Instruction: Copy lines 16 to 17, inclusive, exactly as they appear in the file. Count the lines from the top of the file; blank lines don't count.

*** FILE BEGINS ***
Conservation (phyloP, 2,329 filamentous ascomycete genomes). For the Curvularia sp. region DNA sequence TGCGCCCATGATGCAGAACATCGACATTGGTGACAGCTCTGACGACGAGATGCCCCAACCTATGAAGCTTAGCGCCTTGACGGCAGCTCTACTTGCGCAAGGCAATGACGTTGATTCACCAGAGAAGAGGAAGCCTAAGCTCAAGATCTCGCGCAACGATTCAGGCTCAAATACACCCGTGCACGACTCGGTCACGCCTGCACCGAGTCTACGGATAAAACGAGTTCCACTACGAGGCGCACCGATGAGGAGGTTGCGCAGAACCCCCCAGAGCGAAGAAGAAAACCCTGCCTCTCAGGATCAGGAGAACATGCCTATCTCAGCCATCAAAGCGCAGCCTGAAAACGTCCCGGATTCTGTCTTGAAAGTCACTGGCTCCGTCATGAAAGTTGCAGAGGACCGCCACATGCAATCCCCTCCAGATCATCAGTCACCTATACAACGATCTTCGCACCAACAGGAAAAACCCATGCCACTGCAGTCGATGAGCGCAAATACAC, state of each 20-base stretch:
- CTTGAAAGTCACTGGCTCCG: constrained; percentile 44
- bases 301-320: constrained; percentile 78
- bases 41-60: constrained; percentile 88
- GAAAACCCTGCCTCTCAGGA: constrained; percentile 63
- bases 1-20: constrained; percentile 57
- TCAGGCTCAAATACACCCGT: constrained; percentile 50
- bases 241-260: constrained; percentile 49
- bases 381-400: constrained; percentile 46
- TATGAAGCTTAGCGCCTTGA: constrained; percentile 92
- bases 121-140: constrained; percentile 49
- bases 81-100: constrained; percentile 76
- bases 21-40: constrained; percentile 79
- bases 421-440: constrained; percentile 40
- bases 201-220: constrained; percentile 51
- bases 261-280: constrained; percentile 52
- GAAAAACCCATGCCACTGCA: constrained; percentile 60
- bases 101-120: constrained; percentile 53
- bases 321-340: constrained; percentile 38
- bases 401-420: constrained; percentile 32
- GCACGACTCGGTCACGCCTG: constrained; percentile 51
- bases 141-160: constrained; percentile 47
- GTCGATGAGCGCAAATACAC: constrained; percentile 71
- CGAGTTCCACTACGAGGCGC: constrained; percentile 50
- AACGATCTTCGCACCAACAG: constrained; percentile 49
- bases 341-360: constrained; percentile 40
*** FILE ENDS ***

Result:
- bases 261-280: constrained; percentile 52
- GAAAAACCCATGCCACTGCA: constrained; percentile 60